If you’re going to sue a bunch of former employees for various business torts, you need to be clear in your allegations as to who did what. It’s all too easy to lump all the defendants together when describing the wrongful conduct in the complaint, especially when there are numerous defendants. Increasingly, however, Virginia courts are dismissing defendants from cases in which their specific involvement cannot be ascertained from the face of the complaint.
Recently in a Virginia federal court, Alliance Technology Group, LLC (Alliance), an IT services provider, sued a cadre of its employees and Achieve 1, LLC (Achieve), a competing company, for conspiracy, fraud, misappropriation of trade secrets, and other claims. One defendant, William Ralston, moved to dismiss due to the fact that many of the allegations of the complaint lumped all the defendants together, accusing all the defendants of committing tortious conduct collectively.
The rules are pretty lenient on what a complaint must contain to survive a motion to dismiss. A complaint must include a short and plain statement of the claim showing that the pleader is entitled to relief, and enough factual information to give the defendant fair notice of the nature of the claim. It must allege enough facts–not conclusions–to make the asserted right to relief plausible on its face rather than merely speculative or conceivable.
According to the complaint, Michael Thomas joined Alliance intending to steal trade secrets and proprietary information for Achieve, a company he’d formed earlier. Thomas directed eight employees while at Alliance, all subject to confidentiality agreements with Alliance. But he and the other employees began competing against Alliance while they were still working there, using Achieve to do it. Eventually, they all joined Achieve where, Alliance alleges, they used proprietary information to appropriate its clients and business.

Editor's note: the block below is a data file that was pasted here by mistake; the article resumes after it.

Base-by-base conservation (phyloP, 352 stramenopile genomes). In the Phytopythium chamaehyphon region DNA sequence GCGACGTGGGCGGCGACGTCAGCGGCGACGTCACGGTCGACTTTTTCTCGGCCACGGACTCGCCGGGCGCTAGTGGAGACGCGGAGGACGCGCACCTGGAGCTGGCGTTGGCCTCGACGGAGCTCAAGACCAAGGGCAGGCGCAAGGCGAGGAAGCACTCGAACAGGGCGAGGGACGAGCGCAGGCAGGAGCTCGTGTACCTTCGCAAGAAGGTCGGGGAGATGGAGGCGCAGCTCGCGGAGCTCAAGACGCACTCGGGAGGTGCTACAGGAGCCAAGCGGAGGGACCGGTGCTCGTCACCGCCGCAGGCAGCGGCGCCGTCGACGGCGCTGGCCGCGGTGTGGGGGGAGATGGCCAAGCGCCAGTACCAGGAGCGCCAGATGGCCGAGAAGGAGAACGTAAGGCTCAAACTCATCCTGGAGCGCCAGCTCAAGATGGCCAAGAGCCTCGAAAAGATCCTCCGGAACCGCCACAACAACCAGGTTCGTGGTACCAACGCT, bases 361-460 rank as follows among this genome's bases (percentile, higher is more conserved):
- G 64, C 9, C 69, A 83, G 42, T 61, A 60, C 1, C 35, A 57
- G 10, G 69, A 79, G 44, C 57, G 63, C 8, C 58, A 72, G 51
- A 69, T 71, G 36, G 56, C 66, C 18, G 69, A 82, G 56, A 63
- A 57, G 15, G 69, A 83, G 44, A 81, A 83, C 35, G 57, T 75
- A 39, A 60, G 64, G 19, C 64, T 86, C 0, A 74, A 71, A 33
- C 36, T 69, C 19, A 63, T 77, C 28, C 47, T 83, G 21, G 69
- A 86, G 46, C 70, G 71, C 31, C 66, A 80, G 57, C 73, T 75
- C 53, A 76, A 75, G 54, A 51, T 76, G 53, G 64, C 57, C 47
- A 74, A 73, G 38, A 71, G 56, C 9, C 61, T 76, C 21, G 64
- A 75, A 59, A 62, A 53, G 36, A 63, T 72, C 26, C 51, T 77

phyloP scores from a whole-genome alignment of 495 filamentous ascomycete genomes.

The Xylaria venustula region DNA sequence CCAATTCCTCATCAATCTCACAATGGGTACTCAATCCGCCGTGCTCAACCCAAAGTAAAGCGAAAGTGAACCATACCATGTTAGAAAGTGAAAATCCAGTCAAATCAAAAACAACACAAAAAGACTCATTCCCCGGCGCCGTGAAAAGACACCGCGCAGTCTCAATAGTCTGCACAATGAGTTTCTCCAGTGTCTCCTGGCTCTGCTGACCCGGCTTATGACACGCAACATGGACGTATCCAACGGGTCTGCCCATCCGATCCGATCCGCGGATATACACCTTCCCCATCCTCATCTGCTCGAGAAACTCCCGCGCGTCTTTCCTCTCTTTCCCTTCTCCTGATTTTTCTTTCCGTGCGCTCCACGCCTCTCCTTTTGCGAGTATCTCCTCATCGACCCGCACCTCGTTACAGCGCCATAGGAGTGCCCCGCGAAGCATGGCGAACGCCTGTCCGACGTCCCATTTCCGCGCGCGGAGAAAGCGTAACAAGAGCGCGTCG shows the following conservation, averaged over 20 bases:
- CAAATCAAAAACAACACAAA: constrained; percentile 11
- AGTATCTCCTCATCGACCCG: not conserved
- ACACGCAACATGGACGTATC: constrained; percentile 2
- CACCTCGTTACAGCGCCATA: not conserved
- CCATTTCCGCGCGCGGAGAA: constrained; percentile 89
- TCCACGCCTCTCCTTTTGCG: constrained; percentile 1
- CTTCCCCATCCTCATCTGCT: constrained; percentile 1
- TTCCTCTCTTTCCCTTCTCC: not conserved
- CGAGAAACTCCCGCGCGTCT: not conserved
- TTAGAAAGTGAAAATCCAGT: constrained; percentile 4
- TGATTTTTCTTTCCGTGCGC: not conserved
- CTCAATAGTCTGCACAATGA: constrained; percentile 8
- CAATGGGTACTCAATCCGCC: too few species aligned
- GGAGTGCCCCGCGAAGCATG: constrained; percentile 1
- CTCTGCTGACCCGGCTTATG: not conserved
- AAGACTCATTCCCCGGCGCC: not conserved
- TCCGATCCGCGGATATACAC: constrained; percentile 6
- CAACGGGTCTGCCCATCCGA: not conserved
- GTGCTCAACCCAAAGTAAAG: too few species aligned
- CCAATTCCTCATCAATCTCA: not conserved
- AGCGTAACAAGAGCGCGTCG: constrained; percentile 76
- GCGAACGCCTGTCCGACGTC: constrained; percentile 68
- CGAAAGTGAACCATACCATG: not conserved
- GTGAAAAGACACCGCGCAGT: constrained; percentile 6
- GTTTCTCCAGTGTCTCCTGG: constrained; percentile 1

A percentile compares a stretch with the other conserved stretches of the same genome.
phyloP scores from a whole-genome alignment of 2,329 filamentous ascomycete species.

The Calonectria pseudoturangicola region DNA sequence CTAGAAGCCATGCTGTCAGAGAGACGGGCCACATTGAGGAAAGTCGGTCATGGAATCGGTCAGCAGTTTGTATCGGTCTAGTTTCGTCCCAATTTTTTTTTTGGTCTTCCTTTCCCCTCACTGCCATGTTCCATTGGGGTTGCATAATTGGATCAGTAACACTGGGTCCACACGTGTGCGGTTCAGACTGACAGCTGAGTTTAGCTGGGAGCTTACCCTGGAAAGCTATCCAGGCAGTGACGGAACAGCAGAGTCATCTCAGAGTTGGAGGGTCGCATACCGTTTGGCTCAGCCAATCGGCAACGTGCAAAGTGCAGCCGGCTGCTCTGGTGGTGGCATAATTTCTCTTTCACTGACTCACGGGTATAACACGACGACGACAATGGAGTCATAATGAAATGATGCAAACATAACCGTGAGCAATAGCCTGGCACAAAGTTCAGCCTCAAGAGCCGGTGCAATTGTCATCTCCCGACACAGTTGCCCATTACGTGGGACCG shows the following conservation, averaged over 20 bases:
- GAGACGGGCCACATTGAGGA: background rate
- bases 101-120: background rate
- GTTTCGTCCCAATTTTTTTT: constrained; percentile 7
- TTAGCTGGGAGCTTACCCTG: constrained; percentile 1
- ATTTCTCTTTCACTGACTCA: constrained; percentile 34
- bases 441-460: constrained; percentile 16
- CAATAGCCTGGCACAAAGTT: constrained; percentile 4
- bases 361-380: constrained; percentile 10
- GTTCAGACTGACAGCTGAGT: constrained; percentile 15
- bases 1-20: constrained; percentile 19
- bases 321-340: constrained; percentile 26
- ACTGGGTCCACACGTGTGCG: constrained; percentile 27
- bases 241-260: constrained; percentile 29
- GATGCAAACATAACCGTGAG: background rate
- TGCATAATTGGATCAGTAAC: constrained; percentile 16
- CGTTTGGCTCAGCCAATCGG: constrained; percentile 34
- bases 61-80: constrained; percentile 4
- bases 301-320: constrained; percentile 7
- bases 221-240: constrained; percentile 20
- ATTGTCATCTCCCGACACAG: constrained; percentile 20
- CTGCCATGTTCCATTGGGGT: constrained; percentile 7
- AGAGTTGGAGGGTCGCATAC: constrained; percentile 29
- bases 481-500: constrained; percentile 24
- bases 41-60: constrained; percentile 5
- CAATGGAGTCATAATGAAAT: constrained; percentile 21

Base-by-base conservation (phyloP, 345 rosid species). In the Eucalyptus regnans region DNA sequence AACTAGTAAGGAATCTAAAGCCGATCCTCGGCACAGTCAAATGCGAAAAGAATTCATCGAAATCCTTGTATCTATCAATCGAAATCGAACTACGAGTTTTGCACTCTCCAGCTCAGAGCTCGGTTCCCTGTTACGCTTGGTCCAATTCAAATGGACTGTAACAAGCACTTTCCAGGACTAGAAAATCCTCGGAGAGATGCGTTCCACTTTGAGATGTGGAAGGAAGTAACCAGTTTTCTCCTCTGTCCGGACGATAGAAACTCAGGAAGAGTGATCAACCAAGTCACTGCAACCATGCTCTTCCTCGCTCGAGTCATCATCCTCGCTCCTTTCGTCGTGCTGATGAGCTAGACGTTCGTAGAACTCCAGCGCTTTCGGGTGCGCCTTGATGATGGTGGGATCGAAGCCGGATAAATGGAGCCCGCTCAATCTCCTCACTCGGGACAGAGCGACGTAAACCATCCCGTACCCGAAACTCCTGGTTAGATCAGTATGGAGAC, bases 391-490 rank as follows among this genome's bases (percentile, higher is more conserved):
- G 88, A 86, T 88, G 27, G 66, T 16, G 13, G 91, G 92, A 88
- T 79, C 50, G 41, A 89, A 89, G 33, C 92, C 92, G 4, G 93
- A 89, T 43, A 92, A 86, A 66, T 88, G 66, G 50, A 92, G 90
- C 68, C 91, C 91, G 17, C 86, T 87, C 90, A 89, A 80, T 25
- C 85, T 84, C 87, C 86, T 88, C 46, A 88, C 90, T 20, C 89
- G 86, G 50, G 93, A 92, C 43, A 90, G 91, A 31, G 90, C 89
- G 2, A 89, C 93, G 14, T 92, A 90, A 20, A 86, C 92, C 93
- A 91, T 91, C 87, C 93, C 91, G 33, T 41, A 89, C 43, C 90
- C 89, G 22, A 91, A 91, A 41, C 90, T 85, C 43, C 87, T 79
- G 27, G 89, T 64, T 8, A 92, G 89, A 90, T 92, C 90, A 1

The complaint ties each defendant, except Ralston, to at least one specific transaction and specific date for joining Achieve. Ralston was lumped into the allegations against “the Defendants” except for allegations that he joined Alliance mere weeks before Thomas resigned and he now works for Achieve.
The court dismissed the common law and statutory conspiracy claims against Ralston. Common law conspiracy in Virginia requires (1) two or more persons, (2) acting in concert, (3) “to accomplish some criminal or unlawful purpose, or to accomplish some purpose, not in itself criminal or unlawful, by criminal or unlawful means.” To satisfy the unlawful act requirement, at least one of the alleged co-conspirators had to have committed an underlying tort like the alleged inducement to breach a contract.
The complaint alleged the conspiracy had been going on since at least November 2011, but Ralston didn’t join Alliance until March 2012 and no allegations claimed he’d joined in an ongoing conspiracy. It may have been conceivable that he was part of it before he joined the company, but that was pure speculation, which wasn’t sufficient.
Statutory business conspiracy arises when two or more persons “combine, associate, agree, mutually undertake or concert together for the purpose of willfully and maliciously injuring another in his reputation, trade, business, or profession by any means whatsoever.” The complaint didn’t allege that Ralston joined the conspiracy before hiring on with Alliance or that he joined the others in malice or with knowledge of others’ malice. So the court could not reasonably infer that he joined Alliance with a present intent to accomplish an unlawful purpose.
The fraud claim also failed for insufficient pleading. In Virginia, one who alleges fraud must allege: (1) a false representation, (2) of a material fact, (3) that was made intentionally and knowingly, (4) with the intent to mislead, (5) reasonable reliance by the party misled, and (6) resulting damage to the party misled. Because the allegations lumped Ralston in with the others on this count, the complaint lacked the necessary specific time, place and contents of false representations attributable to Ralston. The Court accordingly dismissed the fraud claim as well. Several claims remain, however, including breach of fiduciary duty, misappropriation of trade secrets, and tortious interference with existing contract, contract expectancy, prospective business relationship and economic advantage.